There are five bonus actions available, to help a player along. A contract may be completed, earning the victory points and any additional rewards. A die may be used to take 3 coins, while still allowing for a main action. One camel may be given up in order to re-roll one die, and two camels may be given up in order to increase the value on a die by one. Any of these four actions may be taken multiple times, as desired. The fifth bonus action may only be done once per turn – spending three camels to take one of the black dice (assuming any remain), rolling it, and adding it to his or her available pool.

2009(1)The real heart of the game, though, is the characters. Each player has a character that breaks the game in a significant way. One character allows the player to set their dice to any value, when they actually use them. One allows the player to place dice on an occupied space at no cost. Another one gives the player a resource whenever another player collects that resource from the market – and there are five other characters in the game. Players draft their characters from a randomly selected group of one more than there are players in the game, with the player going last in the first round receiving the first choice, and proceeding counter-clockwise.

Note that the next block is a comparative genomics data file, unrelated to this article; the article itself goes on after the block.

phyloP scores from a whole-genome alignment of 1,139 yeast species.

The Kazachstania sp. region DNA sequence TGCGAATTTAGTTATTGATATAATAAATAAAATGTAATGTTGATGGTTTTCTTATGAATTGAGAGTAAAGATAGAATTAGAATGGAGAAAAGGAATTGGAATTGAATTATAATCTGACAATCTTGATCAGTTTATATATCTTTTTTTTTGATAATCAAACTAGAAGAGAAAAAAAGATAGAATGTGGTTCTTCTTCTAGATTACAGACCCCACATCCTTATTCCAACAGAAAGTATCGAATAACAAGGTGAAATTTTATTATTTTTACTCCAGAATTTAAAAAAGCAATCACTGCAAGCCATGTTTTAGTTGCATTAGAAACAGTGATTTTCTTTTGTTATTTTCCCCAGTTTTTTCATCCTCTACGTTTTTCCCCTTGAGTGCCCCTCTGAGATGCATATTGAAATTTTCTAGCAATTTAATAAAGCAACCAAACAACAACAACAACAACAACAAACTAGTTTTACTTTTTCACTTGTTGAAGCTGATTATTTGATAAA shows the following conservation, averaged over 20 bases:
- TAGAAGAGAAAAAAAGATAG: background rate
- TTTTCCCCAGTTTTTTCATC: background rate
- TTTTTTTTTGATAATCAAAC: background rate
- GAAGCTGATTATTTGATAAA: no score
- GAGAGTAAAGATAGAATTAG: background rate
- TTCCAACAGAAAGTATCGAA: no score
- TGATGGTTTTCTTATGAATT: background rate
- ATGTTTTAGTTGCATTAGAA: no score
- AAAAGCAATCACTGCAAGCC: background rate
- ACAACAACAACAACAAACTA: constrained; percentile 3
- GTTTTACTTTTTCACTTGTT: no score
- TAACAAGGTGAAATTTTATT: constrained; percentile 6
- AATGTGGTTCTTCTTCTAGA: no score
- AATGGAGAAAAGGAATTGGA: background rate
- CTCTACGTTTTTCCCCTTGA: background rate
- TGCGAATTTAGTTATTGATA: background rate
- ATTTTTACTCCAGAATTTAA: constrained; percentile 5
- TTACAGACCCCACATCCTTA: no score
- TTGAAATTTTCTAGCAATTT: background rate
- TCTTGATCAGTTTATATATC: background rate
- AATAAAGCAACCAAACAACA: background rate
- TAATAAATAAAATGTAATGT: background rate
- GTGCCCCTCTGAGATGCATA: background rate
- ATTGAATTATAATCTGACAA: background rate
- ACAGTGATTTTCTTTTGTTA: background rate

The game continues until the last player has used all of their dice in the fifth round. Players then score points for goal cards, for each 10 coins remaining, for trading posts in Beijing, and for remaining goods IF they have a trading post in Beijing. The player who completed the most contracts receives a bonus of 7 points. These are added to the points scored during the game, mostly for completing contracts, but also for placing an 8th and 9th trading post and for some of the placement actions in the cities on the map. The player with the most victory points wins.

When I first played The Voyages of Marco Polo, I was extremely pleased with the game; I quickly got in a second and third play and I thought it had the potential to be the first game since 2013 to become one of my all time favorites. But I knew I needed to play it more, before making up my mind. The designers, you see, were also behind one of the bigger hits of 2012, Tzolk’in The Mayan Calendar. While I enjoy that game, after more plays I found it to be flawed. Not fatally but, for me, the god tracks are too critical to the game.

Perhaps not surprisingly, with more play I’ve found that Marco Polo might have a similar issue: contracts are too important. But I suspect that in this case, it’s even less of a detriment to the game than the importance of the god tracks in Tzolk’in since all players can readily participate in completing contracts while varying other aspects of their play. The only unfortunate aspect is that fulfilling contracts is the least interesting element of Marco Polo, forcing players to balance between good play and fun play.